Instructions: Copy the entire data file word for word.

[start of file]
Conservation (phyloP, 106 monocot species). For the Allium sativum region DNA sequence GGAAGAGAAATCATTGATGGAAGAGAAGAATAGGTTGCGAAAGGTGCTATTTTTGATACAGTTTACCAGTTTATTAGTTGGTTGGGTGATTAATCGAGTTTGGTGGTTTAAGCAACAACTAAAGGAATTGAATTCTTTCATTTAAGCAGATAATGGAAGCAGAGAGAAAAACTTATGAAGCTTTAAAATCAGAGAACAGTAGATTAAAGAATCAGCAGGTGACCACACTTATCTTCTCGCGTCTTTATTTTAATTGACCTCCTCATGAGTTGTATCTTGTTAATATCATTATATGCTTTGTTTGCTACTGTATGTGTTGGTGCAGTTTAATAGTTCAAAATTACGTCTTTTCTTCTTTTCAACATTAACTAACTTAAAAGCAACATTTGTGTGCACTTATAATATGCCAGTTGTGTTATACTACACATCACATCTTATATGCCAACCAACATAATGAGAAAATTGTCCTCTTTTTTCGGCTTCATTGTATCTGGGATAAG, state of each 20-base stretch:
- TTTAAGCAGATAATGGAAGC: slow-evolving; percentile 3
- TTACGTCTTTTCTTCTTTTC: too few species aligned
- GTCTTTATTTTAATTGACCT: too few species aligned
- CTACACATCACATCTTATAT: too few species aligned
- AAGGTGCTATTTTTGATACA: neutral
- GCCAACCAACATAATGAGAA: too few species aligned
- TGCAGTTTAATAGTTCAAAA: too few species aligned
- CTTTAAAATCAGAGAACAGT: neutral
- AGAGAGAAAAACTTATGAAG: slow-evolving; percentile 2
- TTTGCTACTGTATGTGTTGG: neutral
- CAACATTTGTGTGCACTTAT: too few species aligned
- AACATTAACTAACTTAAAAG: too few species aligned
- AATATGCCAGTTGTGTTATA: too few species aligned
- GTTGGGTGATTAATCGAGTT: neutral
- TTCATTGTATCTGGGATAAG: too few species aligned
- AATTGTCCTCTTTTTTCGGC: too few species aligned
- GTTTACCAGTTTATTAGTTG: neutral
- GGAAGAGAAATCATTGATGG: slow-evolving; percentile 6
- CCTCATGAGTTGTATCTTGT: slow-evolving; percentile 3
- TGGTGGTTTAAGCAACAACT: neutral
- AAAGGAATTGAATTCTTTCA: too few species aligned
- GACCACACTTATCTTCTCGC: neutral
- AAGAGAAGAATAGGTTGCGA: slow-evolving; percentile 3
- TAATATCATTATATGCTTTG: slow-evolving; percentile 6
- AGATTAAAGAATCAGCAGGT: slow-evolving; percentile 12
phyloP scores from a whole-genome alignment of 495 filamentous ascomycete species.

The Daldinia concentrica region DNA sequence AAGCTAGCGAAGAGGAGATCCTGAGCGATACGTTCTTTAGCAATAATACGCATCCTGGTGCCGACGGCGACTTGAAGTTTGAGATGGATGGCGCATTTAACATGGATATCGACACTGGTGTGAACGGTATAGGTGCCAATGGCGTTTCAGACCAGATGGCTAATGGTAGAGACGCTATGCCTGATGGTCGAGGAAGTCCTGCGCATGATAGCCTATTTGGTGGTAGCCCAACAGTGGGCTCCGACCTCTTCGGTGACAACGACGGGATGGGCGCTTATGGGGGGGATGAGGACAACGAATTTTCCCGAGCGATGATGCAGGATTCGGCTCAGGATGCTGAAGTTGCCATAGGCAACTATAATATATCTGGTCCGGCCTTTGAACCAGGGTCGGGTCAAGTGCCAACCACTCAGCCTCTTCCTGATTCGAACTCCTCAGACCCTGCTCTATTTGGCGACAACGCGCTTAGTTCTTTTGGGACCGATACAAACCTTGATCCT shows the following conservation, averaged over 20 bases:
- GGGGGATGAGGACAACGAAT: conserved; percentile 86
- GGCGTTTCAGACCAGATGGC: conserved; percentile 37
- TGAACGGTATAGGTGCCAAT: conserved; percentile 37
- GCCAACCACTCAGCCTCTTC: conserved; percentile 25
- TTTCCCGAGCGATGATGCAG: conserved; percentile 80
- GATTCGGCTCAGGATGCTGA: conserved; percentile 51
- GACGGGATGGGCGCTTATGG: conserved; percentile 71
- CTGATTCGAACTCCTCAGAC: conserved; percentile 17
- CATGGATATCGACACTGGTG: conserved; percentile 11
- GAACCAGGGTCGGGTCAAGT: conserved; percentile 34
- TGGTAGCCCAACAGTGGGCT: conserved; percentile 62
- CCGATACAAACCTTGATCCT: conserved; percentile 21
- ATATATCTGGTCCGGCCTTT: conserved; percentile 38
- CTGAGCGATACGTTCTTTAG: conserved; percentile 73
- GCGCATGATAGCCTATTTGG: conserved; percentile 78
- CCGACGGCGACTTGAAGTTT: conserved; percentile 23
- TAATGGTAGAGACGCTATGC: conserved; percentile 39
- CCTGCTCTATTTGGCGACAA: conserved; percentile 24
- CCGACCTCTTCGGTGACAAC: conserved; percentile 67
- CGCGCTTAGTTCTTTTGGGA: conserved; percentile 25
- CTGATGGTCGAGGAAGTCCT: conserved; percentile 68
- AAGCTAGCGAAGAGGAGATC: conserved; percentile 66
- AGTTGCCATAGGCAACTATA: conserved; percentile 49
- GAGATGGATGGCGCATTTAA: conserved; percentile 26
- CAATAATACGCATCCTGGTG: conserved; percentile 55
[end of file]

Conservation (phyloP, 106 monocot species). For the Allium sativum region DNA sequence GGAAGAGAAATCATTGATGGAAGAGAAGAATAGGTTGCGAAAGGTGCTATTTTTGATACAGTTTACCAGTTTATTAGTTGGTTGGGTGATTAATCGAGTTTGGTGGTTTAAGCAACAACTAAAGGAATTGAATTCTTTCATTTAAGCAGATAATGGAAGCAGAGAGAAAAACTTATGAAGCTTTAAAATCAGAGAACAGTAGATTAAAGAATCAGCAGGTGACCACACTTATCTTCTCGCGTCTTTATTTTAATTGACCTCCTCATGAGTTGTATCTTGTTAATATCATTATATGCTTTGTTTGCTACTGTATGTGTTGGTGCAGTTTAATAGTTCAAAATTACGTCTTTTCTTCTTTTCAACATTAACTAACTTAAAAGCAACATTTGTGTGCACTTATAATATGCCAGTTGTGTTATACTACACATCACATCTTATATGCCAACCAACATAATGAGAAAATTGTCCTCTTTTTTCGGCTTCATTGTATCTGGGATAAG, state of each 20-base stretch:
- TTTAAGCAGATAATGGAAGC: slow-evolving; percentile 3
- TTACGTCTTTTCTTCTTTTC: too few species aligned
- GTCTTTATTTTAATTGACCT: too few species aligned
- CTACACATCACATCTTATAT: too few species aligned
- AAGGTGCTATTTTTGATACA: neutral
- GCCAACCAACATAATGAGAA: too few species aligned
- TGCAGTTTAATAGTTCAAAA: too few species aligned
- CTTTAAAATCAGAGAACAGT: neutral
- AGAGAGAAAAACTTATGAAG: slow-evolving; percentile 2
- TTTGCTACTGTATGTGTTGG: neutral
- CAACATTTGTGTGCACTTAT: too few species aligned
- AACATTAACTAACTTAAAAG: too few species aligned
- AATATGCCAGTTGTGTTATA: too few species aligned
- GTTGGGTGATTAATCGAGTT: neutral
- TTCATTGTATCTGGGATAAG: too few species aligned
- AATTGTCCTCTTTTTTCGGC: too few species aligned
- GTTTACCAGTTTATTAGTTG: neutral
- GGAAGAGAAATCATTGATGG: slow-evolving; percentile 6
- CCTCATGAGTTGTATCTTGT: slow-evolving; percentile 3
- TGGTGGTTTAAGCAACAACT: neutral
- AAAGGAATTGAATTCTTTCA: too few species aligned
- GACCACACTTATCTTCTCGC: neutral
- AAGAGAAGAATAGGTTGCGA: slow-evolving; percentile 3
- TAATATCATTATATGCTTTG: slow-evolving; percentile 6
- AGATTAAAGAATCAGCAGGT: slow-evolving; percentile 12
phyloP scores from a whole-genome alignment of 495 filamentous ascomycete species.

The Daldinia concentrica region DNA sequence AAGCTAGCGAAGAGGAGATCCTGAGCGATACGTTCTTTAGCAATAATACGCATCCTGGTGCCGACGGCGACTTGAAGTTTGAGATGGATGGCGCATTTAACATGGATATCGACACTGGTGTGAACGGTATAGGTGCCAATGGCGTTTCAGACCAGATGGCTAATGGTAGAGACGCTATGCCTGATGGTCGAGGAAGTCCTGCGCATGATAGCCTATTTGGTGGTAGCCCAACAGTGGGCTCCGACCTCTTCGGTGACAACGACGGGATGGGCGCTTATGGGGGGGATGAGGACAACGAATTTTCCCGAGCGATGATGCAGGATTCGGCTCAGGATGCTGAAGTTGCCATAGGCAACTATAATATATCTGGTCCGGCCTTTGAACCAGGGTCGGGTCAAGTGCCAACCACTCAGCCTCTTCCTGATTCGAACTCCTCAGACCCTGCTCTATTTGGCGACAACGCGCTTAGTTCTTTTGGGACCGATACAAACCTTGATCCT shows the following conservation, averaged over 20 bases:
- GGGGGATGAGGACAACGAAT: conserved; percentile 86
- GGCGTTTCAGACCAGATGGC: conserved; percentile 37
- TGAACGGTATAGGTGCCAAT: conserved; percentile 37
- GCCAACCACTCAGCCTCTTC: conserved; percentile 25
- TTTCCCGAGCGATGATGCAG: conserved; percentile 80
- GATTCGGCTCAGGATGCTGA: conserved; percentile 51
- GACGGGATGGGCGCTTATGG: conserved; percentile 71
- CTGATTCGAACTCCTCAGAC: conserved; percentile 17
- CATGGATATCGACACTGGTG: conserved; percentile 11
- GAACCAGGGTCGGGTCAAGT: conserved; percentile 34
- TGGTAGCCCAACAGTGGGCT: conserved; percentile 62
- CCGATACAAACCTTGATCCT: conserved; percentile 21
- ATATATCTGGTCCGGCCTTT: conserved; percentile 38
- CTGAGCGATACGTTCTTTAG: conserved; percentile 73
- GCGCATGATAGCCTATTTGG: conserved; percentile 78
- CCGACGGCGACTTGAAGTTT: conserved; percentile 23
- TAATGGTAGAGACGCTATGC: conserved; percentile 39
- CCTGCTCTATTTGGCGACAA: conserved; percentile 24
- CCGACCTCTTCGGTGACAAC: conserved; percentile 67
- CGCGCTTAGTTCTTTTGGGA: conserved; percentile 25
- CTGATGGTCGAGGAAGTCCT: conserved; percentile 68
- AAGCTAGCGAAGAGGAGATC: conserved; percentile 66
- AGTTGCCATAGGCAACTATA: conserved; percentile 49
- GAGATGGATGGCGCATTTAA: conserved; percentile 26
- CAATAATACGCATCCTGGTG: conserved; percentile 55